We shall not enter upon either of these considerations at the present time, but direct your attention,

1. To some of the reasons which should prompt you to renew

your baptismal vow, if you are still undecided. 2. To the fact, that the covenant you enter into when renewing that vow is an everlasting covenant.

1. The truth once admitted, that we owe our being to God, and we cannot evade the conclusion that he has a right to our services. Natural religion forced this truth upon the understanding of those who were enveloped in heathen darkness; and hence says a writer, speaking upon this subject, “ In Persia their youths are required, when they come to man's estate, to take a solemn oath that they would despise all filthy lucre, bodily pleasure, and vain glory; that they would be emulous of virtue, worship God, and honour their parents ; that they would speak truth, do good, and never wilfully violate any of these things. Among the Athenians, when their young men were enrolled according to the usage of their nation, they bound themselves by a solemn obligation to observe the perpetual solemnities and received customs of their country, and to defend and reverence the religion in which they were born. Among the Jews--that people so highly favoured, and so fully instructed of God-we find a similar practice. When the Jewish children came to be thirteen years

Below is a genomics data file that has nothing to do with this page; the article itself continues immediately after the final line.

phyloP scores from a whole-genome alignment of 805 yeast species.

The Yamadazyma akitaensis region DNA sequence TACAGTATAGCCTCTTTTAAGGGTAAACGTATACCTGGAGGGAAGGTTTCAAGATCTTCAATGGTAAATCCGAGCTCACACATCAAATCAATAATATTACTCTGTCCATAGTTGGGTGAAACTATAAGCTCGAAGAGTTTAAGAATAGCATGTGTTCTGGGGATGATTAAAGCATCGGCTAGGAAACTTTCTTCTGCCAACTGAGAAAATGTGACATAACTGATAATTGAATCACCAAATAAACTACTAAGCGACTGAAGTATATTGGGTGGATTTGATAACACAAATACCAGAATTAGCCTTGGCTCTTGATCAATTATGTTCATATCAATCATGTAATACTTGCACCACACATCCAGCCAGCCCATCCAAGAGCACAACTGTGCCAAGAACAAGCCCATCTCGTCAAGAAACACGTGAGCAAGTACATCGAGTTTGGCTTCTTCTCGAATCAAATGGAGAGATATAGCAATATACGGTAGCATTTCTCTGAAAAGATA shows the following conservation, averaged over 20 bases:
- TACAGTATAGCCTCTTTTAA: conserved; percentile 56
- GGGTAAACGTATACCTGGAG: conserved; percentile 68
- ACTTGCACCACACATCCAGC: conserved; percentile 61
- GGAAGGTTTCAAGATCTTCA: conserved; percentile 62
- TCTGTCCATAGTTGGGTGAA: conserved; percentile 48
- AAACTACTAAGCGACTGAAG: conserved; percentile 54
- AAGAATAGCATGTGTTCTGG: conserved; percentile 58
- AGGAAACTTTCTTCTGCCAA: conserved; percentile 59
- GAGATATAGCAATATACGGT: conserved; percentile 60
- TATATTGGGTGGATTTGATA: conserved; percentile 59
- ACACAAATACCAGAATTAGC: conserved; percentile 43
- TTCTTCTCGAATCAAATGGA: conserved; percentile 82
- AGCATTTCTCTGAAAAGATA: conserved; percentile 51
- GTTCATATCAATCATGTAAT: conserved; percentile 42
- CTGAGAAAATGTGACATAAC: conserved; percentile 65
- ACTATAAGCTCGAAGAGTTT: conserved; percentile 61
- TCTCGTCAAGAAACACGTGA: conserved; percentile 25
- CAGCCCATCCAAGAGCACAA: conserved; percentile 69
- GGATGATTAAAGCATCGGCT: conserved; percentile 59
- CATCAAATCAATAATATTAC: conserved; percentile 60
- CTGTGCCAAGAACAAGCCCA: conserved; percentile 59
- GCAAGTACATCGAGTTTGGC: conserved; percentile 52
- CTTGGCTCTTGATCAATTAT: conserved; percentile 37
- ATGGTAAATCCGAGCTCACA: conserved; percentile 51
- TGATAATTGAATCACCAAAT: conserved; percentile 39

of age,

Reasonableness of the service of God.

had learned the law and their prayers, they were presented by their father before a holy aşsembly, and there solemnly took upon themselves the observance of the law, and were from henceforth to answer for their own faults. And did the youthful Jew study assiduously the shadowy religion and voluminous law of his fathers, and rejoice publicly to take upon himself that which was so laborious and painful to bear? Yea, did the heathens, by a formal act, profess the dark unsatisfying religions of their country, and promise to reverence and defend them ? And shall Christian youth, they who are born and nurtured amid the splendours of gospel day, not openly avow their attachment to the religion which bringeth unto them salvation, and sheds a clear and benign light upon all the paths of life? Shall they to whom the Son of God has come to instruct them, who have been redeemed by his blood, who are taught the way to eternal life by the words of his mouth-shall they neglect to choose him for their Lord, and to devote themselves openly to his service ?"**